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I have not been able to find the answer to this question, but maybe I have been asking it incorrectly or dont know the correct keywords. So....

How can I call a custom class instance, and have it return something other than gibberish, and also something other than a string?

For instance, if I create a list mylist = [1,2,3,4,5] and then type 'mylist' into the command line, it returns the list I created

mylist
Out[16]: [1, 2, 3, 4, 5]

The same is true for other aspects of Python, like a dataframe

a = pd.DataFrame()
a
Out[18]: 
Empty DataFrame
Columns: []
Index: []

How do I have something like this happen with a custom class? Something like, calling the class instance returns one of its defining attributes, or something similar (other than a string). Is this possible (or a typical practice?) instead of returning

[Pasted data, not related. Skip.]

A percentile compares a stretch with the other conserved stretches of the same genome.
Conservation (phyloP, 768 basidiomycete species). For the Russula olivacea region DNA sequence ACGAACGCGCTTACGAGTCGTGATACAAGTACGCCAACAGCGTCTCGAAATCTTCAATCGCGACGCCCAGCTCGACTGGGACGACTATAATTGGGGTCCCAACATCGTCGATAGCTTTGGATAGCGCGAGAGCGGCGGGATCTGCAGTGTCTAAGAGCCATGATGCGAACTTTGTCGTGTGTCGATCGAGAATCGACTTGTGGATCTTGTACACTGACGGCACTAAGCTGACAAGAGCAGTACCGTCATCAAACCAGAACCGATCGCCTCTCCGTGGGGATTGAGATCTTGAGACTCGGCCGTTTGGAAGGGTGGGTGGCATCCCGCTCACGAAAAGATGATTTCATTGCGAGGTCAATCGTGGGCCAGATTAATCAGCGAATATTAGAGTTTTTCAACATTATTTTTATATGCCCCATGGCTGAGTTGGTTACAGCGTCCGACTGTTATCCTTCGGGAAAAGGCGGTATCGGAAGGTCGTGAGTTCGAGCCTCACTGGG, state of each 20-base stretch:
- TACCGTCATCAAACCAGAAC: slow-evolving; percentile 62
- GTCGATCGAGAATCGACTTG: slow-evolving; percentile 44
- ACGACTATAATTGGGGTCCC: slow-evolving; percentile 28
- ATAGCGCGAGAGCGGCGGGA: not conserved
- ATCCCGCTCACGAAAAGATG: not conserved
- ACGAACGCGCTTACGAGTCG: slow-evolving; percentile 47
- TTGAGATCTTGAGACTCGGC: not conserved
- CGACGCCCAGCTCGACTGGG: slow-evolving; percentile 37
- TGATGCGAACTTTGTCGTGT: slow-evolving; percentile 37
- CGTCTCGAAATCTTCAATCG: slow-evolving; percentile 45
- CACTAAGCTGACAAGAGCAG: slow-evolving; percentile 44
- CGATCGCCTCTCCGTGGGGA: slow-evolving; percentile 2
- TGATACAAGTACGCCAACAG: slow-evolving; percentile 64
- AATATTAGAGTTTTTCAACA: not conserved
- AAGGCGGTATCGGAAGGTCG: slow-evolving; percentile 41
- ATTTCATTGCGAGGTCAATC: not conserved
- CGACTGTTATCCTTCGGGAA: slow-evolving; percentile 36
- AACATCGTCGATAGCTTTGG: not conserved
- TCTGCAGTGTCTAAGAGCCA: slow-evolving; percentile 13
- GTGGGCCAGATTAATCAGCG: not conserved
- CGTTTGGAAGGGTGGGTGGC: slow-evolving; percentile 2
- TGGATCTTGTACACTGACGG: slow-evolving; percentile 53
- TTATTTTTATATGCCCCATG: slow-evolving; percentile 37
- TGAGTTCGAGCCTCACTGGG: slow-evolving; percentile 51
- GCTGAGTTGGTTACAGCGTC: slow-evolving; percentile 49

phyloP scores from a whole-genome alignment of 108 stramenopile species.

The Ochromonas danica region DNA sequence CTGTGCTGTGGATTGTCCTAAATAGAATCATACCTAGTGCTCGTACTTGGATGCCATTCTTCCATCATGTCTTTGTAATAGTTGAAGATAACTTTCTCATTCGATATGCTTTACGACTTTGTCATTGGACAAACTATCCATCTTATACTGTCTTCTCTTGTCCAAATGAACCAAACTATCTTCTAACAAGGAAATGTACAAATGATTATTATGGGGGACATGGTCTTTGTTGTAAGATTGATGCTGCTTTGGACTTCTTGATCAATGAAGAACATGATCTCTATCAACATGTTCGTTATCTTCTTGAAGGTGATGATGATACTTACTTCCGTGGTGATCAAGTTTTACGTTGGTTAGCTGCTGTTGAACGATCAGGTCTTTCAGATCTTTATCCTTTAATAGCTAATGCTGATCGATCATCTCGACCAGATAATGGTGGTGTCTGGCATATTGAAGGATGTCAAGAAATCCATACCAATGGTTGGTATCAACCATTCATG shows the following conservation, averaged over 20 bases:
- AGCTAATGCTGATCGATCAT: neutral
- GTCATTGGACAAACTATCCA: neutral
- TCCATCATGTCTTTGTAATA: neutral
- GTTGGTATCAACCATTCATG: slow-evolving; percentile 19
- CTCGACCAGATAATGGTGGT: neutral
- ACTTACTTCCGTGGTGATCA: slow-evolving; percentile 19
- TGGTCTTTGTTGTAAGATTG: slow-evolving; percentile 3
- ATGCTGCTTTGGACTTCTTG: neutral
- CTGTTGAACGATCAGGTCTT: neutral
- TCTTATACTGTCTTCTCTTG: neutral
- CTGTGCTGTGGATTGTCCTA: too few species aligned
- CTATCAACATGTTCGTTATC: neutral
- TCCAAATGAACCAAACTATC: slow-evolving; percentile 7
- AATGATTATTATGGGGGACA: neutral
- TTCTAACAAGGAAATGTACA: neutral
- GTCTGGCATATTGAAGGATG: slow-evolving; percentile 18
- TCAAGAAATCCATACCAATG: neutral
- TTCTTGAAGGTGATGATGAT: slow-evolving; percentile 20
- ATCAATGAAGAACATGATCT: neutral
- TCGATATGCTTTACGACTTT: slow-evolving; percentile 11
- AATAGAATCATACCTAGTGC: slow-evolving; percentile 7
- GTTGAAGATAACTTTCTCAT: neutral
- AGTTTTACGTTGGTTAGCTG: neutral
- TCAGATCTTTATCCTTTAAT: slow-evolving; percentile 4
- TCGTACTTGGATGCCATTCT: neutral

<__main__.MyClass at stuff>

Thanks for the responses!

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Use the special methods __str__ and __repr__:

class A:

    def __str__(self):
        # if __str__ isn't defined, it will default to __repr__
        return 'A description for print'

    def __repr__(self):
        return 'This description will appear in the REPL'

Example:

>>> a = A()
>>> a
This description will appear in the REPL
>>> print(a)
A description for print
>>> 
  • So what happens if you want repr to return something other than a string? Don't you get an error if you try to return something like a dictionary or a list? (Thanks for the response by the way) – Matt P. Apr 19 '18 at 13:26
  • It always returns a string, even for standard objects like lists; what you get in Out[16]: [1, 2, 3, 4, 5] is not a list, it's a representation of your list as text : textual representations of the items of the list, separated by commas and enclosed in square brackets. – Thierry Lathuille Apr 19 '18 at 13:45

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